John Butler, a former Coast Guard search-and-rescue pilot, says he and his crew have seen mirror signals from 43 miles away and Coast Guard records mention that rescue aircraft have seen them from as much as 100 miles distant.
Almost any highly reflective flat surface can be used in an emergency. The shiny side of a compact disk works well. Even a credit card can work. In 1991, four castaways used a credit card to attract attention when they were drifting 100 miles out in the Gulf Stream, where their plane crash landed. There must be sunshine, of course, and you have to aim the sun’s reflection by extending your arm, holding up your fingers in a V that embraces the target, and shooting through the V.
But the best reflector is a dedicated glass signaling mirror with a central device about an inch in diameter that produces a fireball or bright spot for precision aiming. Karen Larson and Jerry Powlas, founders of Good Old Boat magazine, made me a gift of one when I was still working for them. It was fascinating to play with it at home and on the boat, but luckily I never had to use it in earnest. I did startle a cat or two, and a neighbor was convinced I was spying on her, but no lasting harm resulted.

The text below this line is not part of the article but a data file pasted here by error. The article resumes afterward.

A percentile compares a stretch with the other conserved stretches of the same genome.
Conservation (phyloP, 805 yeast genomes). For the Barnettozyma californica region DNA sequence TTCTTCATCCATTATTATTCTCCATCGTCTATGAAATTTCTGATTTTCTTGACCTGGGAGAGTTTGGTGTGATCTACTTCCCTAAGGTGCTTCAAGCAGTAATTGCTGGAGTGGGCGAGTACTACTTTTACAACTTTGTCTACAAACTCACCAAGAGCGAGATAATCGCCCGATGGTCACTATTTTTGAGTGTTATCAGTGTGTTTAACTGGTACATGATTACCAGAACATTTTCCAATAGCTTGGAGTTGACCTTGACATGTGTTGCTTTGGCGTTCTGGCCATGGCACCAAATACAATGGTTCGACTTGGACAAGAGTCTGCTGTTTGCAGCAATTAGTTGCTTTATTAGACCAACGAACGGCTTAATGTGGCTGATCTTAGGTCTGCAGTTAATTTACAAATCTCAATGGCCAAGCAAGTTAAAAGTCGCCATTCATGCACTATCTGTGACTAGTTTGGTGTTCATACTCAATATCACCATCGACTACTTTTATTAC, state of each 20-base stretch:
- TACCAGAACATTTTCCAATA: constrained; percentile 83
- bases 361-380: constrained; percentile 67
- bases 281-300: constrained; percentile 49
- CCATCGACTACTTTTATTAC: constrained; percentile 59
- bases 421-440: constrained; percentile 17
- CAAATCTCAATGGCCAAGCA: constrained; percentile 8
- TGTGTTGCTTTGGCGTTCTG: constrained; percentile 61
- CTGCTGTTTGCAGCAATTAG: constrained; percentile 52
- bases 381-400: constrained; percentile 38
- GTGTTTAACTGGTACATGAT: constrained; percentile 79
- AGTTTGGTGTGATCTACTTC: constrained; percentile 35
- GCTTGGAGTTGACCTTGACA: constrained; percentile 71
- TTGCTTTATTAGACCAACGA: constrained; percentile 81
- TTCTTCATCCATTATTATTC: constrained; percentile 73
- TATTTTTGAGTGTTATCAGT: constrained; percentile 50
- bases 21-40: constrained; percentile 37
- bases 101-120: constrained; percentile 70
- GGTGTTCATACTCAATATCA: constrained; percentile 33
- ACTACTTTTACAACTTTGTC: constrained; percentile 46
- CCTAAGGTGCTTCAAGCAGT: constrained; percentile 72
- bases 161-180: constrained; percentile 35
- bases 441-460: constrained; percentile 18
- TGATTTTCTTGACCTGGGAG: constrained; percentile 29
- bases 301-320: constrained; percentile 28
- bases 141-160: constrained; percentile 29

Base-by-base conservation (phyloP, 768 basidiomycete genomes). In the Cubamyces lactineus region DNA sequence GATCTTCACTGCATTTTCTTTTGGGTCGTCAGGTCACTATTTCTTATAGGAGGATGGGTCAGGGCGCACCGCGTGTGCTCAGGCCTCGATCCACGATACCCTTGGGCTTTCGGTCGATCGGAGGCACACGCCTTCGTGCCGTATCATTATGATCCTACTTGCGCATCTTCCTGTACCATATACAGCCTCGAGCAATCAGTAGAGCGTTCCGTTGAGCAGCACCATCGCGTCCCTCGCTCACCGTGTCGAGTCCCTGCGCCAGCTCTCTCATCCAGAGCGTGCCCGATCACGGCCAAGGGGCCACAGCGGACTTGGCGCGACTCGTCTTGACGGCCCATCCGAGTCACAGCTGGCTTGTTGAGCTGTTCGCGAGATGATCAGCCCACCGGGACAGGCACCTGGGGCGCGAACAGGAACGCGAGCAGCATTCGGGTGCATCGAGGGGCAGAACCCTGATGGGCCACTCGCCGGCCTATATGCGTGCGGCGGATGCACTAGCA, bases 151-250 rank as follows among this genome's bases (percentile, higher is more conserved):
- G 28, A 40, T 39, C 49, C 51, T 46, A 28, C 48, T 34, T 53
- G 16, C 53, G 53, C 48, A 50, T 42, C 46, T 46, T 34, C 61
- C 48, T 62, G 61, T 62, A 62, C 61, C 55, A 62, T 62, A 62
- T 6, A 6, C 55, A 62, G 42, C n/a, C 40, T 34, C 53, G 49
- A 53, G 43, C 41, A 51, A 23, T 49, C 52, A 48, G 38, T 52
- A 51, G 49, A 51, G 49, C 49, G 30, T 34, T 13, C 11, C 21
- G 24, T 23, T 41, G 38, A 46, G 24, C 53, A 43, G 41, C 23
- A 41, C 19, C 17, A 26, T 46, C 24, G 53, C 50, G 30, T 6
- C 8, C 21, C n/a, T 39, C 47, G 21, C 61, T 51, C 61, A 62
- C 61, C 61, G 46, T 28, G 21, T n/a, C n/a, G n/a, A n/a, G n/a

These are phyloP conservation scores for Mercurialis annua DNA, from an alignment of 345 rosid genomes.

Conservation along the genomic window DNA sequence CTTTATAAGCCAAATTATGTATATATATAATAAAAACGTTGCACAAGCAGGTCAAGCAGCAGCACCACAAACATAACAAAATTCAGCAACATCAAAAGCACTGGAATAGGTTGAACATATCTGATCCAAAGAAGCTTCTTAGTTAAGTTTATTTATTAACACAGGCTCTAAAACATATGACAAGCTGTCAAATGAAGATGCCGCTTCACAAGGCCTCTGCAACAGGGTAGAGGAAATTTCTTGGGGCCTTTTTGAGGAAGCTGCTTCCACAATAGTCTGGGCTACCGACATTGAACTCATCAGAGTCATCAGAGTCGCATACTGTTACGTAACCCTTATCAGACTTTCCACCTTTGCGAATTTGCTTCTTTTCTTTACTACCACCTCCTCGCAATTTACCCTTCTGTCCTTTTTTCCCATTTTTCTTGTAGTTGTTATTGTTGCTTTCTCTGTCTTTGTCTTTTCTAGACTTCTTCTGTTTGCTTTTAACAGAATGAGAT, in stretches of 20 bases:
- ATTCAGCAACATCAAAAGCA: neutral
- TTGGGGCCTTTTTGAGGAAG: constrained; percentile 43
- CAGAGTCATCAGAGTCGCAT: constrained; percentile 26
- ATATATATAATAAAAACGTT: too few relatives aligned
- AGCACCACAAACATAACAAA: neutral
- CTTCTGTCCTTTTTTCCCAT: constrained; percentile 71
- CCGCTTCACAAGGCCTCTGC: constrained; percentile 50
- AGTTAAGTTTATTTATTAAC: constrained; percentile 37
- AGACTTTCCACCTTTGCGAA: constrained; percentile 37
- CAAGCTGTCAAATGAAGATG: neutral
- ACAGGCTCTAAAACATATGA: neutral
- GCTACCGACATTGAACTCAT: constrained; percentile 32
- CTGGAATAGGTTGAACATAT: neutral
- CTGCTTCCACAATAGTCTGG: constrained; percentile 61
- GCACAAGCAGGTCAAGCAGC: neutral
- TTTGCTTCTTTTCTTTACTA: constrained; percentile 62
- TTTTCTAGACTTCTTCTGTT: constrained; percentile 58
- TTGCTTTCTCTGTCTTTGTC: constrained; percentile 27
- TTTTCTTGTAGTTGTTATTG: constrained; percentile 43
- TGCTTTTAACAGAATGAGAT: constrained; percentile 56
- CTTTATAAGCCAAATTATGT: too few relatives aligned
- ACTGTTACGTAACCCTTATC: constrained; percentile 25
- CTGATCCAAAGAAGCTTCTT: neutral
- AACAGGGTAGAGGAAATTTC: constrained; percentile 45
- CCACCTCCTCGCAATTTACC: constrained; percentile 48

While there are several excellent glass and plastic mirrors on the market, the standard to beat is still the old standard GI-issue 3-inch by 5-inch glass mirror. It’s the simplest and most reliable safety device you can imagine, and like my old depth meter, which consists of a small rock on a light Dacron line, it will never break down through corrosion, electronic incompetence, or battery failure.
Today’s ThoughtA soul without reflection, like a pile
Without inhabitant, to ruin runs.
— Young, Night Thoughts
TailpieceTwo salesmen were comparing notes on the plane.
“Does your wife miss you much?” asked one.
“No, she throws pretty straight for a woman,” said the other.
(Drop by every Monday, Wednesday, Friday for a new Mainly about Boats column.)